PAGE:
“Essentially, at a really high level, we are trying to speed up processes for certain tax credit programs that are in effect so people that are applying for financing aren’t being hampered by timelines. We want the Department of Revenue to be able to speed up processes and get them the funding they need,” he said.
Vargas would like to see people be able execute and work on energy efficiency projects in a meaningful timeline. He explained that this directly relates to these people’s livelihoods and their jobs.
“I’m trying to make the processes quicker so they can get their projects going,” he said.
Anyone that qualifies for the specific tax credit for solar energy is eligible to apply for funding.
Vargas thinks it’s great that bills are being introduced that are trying to provide tax credits to opportunities that are going to help Nebraska. Some of them talking about clean energy and some of them solar energy specifically. The issue is that those who are investing in those areas, that are trying to do the work, and trying to make Nebraska more sustainable, aren’t able to finance the work.
He feels the government is slowing down progress, “We know that’s jobs for small businesses and that the longer timeline is also hard on people waiting on the products.”
Vargas said the state has to keep up with the times and realize there are unintended consequences that come out of the new things that are introduced and that includes efficiency.
“And that’s what this bill is about. We want to improve efficiency so we can make sure people are able to finance great projects,” he said.
Vargas cares about the environment and said he used to be a biology teacher so he believes that climate change is very real.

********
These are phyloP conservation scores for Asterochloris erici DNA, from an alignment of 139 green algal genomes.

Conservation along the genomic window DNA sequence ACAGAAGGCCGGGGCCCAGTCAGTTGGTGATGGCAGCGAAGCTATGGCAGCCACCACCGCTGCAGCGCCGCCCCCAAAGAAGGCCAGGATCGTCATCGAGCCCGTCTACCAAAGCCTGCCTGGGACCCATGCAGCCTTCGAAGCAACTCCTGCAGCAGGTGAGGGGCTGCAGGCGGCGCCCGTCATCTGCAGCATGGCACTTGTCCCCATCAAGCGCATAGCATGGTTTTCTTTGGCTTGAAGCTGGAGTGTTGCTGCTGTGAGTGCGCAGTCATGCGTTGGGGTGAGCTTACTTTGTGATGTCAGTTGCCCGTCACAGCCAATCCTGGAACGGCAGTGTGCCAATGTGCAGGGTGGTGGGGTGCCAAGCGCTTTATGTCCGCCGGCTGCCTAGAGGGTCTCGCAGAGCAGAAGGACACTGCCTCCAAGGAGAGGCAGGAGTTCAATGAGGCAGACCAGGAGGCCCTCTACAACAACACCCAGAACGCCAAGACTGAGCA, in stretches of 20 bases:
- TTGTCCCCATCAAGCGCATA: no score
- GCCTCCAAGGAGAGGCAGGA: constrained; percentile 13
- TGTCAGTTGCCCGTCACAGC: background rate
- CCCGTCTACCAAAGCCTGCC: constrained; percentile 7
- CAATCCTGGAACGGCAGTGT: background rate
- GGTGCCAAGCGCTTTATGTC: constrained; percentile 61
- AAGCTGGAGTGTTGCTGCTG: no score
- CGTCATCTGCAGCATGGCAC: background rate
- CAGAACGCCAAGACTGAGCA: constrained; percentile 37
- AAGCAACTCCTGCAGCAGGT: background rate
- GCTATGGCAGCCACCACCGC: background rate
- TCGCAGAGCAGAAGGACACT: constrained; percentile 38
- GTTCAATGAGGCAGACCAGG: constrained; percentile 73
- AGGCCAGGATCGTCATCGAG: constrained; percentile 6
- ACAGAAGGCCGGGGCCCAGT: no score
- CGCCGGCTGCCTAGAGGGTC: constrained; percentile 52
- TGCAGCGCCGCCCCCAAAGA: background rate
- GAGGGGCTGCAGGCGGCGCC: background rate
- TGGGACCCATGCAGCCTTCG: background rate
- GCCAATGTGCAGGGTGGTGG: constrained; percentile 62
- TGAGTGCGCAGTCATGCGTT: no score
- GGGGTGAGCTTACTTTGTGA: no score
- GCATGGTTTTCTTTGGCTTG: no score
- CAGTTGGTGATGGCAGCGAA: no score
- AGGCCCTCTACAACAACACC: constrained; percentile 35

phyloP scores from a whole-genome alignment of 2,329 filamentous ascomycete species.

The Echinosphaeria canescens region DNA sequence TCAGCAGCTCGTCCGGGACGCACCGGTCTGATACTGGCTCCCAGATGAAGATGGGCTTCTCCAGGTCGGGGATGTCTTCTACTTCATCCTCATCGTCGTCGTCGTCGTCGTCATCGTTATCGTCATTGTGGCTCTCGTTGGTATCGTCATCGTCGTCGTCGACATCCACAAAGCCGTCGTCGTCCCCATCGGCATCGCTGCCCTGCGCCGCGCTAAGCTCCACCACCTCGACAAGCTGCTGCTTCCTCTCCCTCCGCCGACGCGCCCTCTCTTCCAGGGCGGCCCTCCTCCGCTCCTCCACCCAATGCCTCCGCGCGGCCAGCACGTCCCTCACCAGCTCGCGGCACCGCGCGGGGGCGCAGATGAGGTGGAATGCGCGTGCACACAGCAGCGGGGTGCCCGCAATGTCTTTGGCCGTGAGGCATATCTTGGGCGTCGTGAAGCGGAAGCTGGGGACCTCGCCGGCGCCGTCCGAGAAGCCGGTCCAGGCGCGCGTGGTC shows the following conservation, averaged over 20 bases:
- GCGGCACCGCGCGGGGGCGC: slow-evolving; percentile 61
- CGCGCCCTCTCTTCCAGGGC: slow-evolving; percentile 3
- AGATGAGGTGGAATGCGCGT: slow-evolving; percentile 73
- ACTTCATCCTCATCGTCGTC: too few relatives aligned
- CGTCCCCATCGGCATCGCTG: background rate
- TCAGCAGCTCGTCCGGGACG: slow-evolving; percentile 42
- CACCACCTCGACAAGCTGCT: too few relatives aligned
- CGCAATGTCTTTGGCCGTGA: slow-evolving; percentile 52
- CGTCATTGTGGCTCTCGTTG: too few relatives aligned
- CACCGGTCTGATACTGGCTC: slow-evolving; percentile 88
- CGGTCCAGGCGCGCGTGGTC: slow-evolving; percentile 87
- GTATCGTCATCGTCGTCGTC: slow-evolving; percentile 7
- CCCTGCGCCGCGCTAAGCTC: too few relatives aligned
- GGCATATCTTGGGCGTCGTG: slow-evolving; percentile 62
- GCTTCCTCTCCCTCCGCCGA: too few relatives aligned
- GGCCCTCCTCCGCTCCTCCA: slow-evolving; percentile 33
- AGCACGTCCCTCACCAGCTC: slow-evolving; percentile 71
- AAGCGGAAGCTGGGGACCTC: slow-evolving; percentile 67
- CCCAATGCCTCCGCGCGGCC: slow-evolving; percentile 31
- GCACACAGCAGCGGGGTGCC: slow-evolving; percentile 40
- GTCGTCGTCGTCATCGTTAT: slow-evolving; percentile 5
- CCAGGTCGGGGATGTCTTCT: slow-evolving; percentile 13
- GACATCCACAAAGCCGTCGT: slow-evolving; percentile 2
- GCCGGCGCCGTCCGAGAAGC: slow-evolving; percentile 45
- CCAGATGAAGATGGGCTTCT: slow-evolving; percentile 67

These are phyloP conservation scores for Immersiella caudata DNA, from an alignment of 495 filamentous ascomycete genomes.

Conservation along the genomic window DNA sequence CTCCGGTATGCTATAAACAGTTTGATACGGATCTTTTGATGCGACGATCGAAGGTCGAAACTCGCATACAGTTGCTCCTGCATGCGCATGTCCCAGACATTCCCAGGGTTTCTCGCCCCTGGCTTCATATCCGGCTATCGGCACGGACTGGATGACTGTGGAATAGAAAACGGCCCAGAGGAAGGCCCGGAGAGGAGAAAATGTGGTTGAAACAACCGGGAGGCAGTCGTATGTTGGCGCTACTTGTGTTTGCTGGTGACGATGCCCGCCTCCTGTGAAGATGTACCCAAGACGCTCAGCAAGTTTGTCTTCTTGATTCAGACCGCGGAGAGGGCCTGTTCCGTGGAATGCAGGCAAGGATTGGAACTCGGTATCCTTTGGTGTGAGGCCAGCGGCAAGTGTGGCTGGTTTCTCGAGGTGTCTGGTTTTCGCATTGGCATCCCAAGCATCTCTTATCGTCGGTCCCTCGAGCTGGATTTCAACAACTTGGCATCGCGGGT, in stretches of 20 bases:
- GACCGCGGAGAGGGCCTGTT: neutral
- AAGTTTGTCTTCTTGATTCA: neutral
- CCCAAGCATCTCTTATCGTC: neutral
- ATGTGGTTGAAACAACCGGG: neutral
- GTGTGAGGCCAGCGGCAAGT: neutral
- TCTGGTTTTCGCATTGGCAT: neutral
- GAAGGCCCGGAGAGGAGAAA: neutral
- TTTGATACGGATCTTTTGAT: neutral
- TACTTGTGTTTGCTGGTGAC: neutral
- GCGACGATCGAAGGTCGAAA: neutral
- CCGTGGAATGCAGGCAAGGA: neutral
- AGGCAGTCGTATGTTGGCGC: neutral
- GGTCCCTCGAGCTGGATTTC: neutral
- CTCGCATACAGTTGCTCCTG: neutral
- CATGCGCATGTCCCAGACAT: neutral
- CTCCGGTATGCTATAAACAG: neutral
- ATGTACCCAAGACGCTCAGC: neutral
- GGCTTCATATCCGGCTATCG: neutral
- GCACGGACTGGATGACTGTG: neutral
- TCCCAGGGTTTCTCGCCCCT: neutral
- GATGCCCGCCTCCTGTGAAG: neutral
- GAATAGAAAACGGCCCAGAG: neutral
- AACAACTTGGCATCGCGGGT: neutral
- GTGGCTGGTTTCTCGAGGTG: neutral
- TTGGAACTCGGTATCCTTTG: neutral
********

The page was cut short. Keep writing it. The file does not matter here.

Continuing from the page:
“As far as our state goes, agriculture is a very big piece of industry. So it’s really important to find ways to take care of our land. If we aren’t preserving it for future generations, then we are really doing a disservice to Nebraskans,” he said.
One way to do that is to ensure that projects that are trying to create energy sustainability across the state keep moving forward. He said the sooner they are completed and working properly, the sooner we can have proof points across the state that are showing people this is the way we can actually create good economic development while also taking care of our state and environment.
Blood said next session she will likely be bringing a bill forward that addresses the condition of our waterways. She said for now, there is an interim study underway to help educate individuals and build support for the bill.
“We have a huge issue when it comes to chemicals in our waterways. And even though the problem starts in central Nebraska, the pollution ends up in eastern Nebraska. I encourage people to look at water reports from places like MUD. If you do, you will find scary high rates of things like nitrates in our water,” she said.
She said if we are bringing big businesses into the state that are located next to our waterways, then it’s important to figure out what we can do environmentally to filter the waters to prevent these kinds of chemicals from getting into the water we drink, bathe with and wash our clothes in.
“In Kansas, they have had some success using indigenous plants and trees by those types of companies that act as natural filters to keep their waterways clean. And that’s what this interim study is in reference to,” she said.
The legislative session ends on June 2nd. Status of bills is available online at NebraskaLegislature.gov